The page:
MPs then reported that they were presented with disturbing examples of dress code discrimination, which served as evidence that the Equality Act 2010 was not adequately protecting women in the workplace.

The cost of dress code discrimination to company culture

Although a professional appearance is occasionally important in the workplace in order to project a reputable image to clients, it’s important to strike a healthy balance to ensure that your dress code policy is not crushing your company’s culture. Not only do restrictive dress code policies give rise to claims of discrimination on the basis of protective characteristics such as race, religion, gender and even disability, but it could also kill company culture, and cost employers excellent employees who perhaps work better without being restricted to the confines of traditional corporate dress.

For today’s workforce, critical thinking skills, high-level problem solving capabilities, extensive knowledge base and technological aptitude represent standard skill-set expectations pertaining to many professional employments. Hiring managers seek employees who can cultivate these skills and apply them to a particular job function. In theory, however, high-achieving employees can exude all these workplace talents (and more) while sporting attire that makes them feel comfortable – whether that be a suit and tie or jeans and trainers. Success and being dressed for success need not be one and the same.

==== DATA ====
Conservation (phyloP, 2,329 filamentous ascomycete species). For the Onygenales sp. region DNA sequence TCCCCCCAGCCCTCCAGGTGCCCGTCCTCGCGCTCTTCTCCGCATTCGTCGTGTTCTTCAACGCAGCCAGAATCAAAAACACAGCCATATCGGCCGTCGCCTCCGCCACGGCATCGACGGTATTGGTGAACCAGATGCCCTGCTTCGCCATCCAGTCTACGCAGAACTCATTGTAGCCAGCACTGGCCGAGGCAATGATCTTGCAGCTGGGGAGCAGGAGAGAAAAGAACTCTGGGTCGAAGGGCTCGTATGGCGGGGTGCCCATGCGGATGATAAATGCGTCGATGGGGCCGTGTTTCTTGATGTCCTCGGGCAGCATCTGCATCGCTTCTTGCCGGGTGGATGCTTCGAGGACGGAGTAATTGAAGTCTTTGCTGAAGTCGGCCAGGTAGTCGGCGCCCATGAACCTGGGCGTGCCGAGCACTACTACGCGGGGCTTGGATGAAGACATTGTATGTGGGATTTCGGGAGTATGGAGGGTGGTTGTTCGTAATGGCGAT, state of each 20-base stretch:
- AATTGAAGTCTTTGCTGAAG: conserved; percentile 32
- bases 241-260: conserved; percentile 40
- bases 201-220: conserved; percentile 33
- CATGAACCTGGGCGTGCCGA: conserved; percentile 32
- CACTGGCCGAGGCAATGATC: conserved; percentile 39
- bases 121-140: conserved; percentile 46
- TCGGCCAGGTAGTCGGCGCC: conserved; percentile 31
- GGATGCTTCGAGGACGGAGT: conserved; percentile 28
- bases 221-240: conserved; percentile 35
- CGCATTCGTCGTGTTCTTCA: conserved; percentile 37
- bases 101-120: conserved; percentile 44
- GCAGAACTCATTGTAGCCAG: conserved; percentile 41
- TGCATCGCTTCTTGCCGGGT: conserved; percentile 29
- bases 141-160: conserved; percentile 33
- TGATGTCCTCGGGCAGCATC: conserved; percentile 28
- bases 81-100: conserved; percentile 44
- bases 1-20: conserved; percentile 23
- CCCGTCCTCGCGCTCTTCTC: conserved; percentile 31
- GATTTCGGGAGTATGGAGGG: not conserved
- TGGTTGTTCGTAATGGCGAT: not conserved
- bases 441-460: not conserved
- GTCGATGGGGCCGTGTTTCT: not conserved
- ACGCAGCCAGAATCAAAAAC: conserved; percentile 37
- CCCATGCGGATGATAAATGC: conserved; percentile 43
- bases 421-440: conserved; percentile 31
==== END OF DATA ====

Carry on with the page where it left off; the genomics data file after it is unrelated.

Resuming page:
What your dress code policy should look like

Step 1. Focus on performance rather than appearance

In evaluating dress code in the workplace, employers need to ask themselves whether their policy enhances performance or stifles it. For customer-focused roles that require employees to interact with clients on a regular basis, it is advisable to look well groomed and professional, while desk-bound roles may call for more comfortable and casual attire. In short, employers need to foster an environment where employees are judged by performance rather than appearance.

 Step 2. Foster Expression and Individuality

Freedom of choice affords your employees the opportunity to express themselves with their attire, thereby promoting creativity and free flow of ideas. Each employee brings unique skills and attributes to the table, which begs the question of why employers may want to enforce a dress code that effectively lumps each employee together. Although professional attire may be advisable at times, employers need to empower their employees to be themselves, and their best talents will emerge for the betterment of the company.

 Step 3. Differentiate Workdays

When you allow your employees to dress down regularly, you can leverage this setup to emphasise the importance of particular workdays. For example, if your employee is participating in a make-or-break sales pitch, then professional dress is in order. If you’re having a charity fundraiser day, than employees should be given the option to dress down and be comfortable. This level of attire flexibility can assist with prioritising the tasks each day brings.